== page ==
A Cal Poly Pomona biology professor and a world-wide consortium of researchers has sequenced the genome of the fly responsible for spreading African sleeping sickness, opening doors for new ways of controlling the disease. Their research has landed them on the cover of the latest edition of Science, one of the top scientific journals in the world.
African Sleeping Sickness is a fatal blood parasite that sickens thousands of people every year, and makes raising cattle impossible in many areas of Sub-Saharan Africa, costing billions to the African economy. The disease, which is fatal if untreated, is transmitted by the tsetse fly, an insect that feeds on blood much like a mosquito.
When an individual is infected, they first suffer from fever headaches and joint paint. If left untreated, the disease eventually results in damage to internal organs, disrupted sleeping patterns, coma and death.
So far, researchers have been unable to develop a vaccine against the disease, so any efforts to limit its spread must focus on the flies that carry it. It is hoped that the genome will provide biologists with new tools for controlling the flies, also known by their Latin name, glossina.
“This project is an important first step in understanding many different aspects of this fly’s biology, including understanding how it is able to be such an efficient vector of human disease, says Cal Poly Pomona Biology Professor Peter Arensburger, who participated in the project. “It establishes a baseline of understanding that future researchers will be able to build on to develop methods to slow, or even stop, disease transmission.”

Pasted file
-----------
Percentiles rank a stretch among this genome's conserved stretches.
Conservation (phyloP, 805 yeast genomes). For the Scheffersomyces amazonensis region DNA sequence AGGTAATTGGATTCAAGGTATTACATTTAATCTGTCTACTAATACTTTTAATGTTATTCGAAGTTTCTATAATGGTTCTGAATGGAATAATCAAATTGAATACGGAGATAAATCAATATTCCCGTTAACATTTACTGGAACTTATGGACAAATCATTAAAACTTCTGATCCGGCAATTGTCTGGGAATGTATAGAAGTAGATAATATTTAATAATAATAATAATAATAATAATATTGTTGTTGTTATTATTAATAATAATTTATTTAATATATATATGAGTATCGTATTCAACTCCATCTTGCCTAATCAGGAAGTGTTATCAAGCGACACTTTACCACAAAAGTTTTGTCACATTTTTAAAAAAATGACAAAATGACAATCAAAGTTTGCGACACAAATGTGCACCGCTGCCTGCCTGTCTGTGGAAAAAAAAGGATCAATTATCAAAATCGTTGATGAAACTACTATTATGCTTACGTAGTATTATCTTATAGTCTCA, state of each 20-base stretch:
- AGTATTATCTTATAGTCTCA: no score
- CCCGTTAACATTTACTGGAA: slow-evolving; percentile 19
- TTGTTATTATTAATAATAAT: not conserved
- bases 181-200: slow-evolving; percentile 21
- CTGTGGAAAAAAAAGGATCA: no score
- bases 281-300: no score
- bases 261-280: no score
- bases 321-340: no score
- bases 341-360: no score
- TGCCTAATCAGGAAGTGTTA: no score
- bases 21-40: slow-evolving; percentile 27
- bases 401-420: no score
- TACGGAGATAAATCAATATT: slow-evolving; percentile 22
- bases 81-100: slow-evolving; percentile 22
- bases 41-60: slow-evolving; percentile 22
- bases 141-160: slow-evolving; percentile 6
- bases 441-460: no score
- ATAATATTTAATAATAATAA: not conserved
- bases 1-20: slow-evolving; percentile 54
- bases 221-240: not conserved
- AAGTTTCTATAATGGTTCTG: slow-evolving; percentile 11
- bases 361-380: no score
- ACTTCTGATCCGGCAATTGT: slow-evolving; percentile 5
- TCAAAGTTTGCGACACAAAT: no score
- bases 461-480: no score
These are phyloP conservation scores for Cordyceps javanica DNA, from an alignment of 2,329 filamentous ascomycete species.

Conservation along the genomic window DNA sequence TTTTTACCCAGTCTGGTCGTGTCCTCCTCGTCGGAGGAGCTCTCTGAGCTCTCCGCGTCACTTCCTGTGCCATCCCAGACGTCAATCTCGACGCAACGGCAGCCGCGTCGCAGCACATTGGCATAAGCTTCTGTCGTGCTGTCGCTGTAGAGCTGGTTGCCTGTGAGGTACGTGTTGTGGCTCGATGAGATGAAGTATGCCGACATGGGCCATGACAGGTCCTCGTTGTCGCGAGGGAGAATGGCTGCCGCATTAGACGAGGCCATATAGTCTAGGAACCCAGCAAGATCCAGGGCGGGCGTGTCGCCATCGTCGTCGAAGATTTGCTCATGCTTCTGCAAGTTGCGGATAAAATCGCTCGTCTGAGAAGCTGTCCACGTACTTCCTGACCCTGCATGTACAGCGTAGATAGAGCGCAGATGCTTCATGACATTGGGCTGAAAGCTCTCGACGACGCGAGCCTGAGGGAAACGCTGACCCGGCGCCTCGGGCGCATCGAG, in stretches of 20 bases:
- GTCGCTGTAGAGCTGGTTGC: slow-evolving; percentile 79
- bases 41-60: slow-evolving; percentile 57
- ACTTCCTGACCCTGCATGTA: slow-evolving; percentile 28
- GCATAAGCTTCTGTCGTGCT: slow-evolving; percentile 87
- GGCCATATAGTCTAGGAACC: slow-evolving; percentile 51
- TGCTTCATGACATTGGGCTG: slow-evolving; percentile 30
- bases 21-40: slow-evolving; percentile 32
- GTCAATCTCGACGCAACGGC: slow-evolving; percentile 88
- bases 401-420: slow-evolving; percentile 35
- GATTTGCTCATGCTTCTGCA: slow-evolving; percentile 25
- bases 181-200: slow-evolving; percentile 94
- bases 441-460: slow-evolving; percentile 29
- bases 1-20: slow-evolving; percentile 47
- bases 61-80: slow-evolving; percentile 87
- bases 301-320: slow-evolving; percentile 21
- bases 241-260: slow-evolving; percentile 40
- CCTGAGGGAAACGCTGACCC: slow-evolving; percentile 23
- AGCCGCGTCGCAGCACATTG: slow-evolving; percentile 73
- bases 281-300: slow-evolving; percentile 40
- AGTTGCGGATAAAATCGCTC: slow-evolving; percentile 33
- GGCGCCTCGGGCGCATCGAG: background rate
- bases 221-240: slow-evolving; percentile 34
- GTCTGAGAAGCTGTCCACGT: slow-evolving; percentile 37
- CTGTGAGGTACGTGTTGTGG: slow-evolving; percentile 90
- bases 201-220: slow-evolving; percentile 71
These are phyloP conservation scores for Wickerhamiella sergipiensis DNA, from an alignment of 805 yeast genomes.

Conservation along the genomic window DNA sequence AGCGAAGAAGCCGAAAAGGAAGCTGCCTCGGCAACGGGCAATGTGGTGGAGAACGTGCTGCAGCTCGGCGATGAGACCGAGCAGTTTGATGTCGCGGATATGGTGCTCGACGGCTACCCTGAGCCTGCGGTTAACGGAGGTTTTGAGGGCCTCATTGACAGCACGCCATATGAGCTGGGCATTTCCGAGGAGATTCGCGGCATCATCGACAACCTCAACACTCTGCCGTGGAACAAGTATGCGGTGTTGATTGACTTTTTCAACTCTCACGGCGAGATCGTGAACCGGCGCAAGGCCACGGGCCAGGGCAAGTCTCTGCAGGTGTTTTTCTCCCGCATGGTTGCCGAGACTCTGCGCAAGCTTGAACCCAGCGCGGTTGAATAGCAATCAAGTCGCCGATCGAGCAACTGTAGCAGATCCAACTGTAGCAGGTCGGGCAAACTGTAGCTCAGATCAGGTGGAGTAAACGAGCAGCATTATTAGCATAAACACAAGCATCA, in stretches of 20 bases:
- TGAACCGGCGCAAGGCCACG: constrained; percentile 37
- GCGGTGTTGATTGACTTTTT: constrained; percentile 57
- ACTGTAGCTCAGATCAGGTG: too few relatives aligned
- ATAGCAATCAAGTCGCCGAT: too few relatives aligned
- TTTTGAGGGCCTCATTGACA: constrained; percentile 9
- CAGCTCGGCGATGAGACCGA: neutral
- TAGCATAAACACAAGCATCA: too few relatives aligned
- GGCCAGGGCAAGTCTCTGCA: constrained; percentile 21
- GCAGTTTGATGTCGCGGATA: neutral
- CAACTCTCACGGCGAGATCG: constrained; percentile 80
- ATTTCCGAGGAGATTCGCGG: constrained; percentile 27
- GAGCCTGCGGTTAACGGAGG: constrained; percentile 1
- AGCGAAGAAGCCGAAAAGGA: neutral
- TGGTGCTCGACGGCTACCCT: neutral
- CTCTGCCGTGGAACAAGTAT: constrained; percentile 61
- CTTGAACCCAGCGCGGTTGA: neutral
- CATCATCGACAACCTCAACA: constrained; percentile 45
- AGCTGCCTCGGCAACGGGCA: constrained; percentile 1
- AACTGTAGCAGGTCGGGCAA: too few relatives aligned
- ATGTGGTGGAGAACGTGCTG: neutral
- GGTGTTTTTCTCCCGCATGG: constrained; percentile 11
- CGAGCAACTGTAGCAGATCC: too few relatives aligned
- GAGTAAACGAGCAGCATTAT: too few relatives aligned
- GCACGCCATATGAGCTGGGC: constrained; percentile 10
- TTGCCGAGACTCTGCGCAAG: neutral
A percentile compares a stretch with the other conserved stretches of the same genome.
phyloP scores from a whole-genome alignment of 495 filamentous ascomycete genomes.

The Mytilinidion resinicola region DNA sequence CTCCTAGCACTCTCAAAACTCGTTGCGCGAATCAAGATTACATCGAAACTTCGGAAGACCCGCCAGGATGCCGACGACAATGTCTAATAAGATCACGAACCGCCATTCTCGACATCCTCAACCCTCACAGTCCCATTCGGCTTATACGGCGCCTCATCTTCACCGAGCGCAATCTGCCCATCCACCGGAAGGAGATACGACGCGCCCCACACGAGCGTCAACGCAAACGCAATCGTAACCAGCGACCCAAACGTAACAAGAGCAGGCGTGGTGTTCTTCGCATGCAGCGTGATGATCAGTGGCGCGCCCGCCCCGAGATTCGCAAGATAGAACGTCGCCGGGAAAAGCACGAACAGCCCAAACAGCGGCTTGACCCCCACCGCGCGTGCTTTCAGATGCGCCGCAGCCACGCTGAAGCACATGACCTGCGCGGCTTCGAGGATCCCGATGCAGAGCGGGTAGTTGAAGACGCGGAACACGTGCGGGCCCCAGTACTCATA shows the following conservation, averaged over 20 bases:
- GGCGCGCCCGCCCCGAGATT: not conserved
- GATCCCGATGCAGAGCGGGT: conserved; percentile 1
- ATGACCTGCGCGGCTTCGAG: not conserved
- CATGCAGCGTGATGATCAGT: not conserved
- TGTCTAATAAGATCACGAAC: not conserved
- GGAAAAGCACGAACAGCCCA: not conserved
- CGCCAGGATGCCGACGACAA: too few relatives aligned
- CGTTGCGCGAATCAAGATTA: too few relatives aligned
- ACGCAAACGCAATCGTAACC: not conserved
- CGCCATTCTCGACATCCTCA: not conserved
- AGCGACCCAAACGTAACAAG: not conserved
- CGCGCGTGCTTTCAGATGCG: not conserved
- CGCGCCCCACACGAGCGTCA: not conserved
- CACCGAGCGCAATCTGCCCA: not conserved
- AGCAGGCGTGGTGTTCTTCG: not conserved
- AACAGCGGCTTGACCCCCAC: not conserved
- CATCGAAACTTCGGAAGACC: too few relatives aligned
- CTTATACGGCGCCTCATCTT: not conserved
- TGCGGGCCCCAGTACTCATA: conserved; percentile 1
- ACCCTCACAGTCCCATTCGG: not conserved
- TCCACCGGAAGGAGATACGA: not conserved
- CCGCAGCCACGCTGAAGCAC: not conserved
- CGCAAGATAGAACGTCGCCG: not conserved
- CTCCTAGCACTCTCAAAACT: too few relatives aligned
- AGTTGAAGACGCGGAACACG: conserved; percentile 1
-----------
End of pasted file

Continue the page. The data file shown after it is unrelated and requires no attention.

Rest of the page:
The International Glossina Genome Initiative, as the project is called, began in 2003 and included 146 scientists, with half of them coming from African nations. Arensburger joined the effort in 2011.
His specialty is something called transposable elements — pieces of DNA that are able to jump around within an organism’s genes. Study of the tsetse fly transposable elements is part of a larger study by Arensburger aimed at understanding how transposable elements have evolved in insects.
“Much like a book is divided into sentences, paragraphs and chapters, a genome is divided into sections called genes,” he says. “Determining where genes and other genome features begin and end was an important aspect of this project.”
To do that, Arensburger and his students have developed specialized computer programs to scan the millions of bits of information contained in a genome. That software allows them to spot transposable elements more easily.
The abstract for the paper published by the International Glossina Genome Initiative can be read here: http://www.sciencemag.org/content/344/6182/380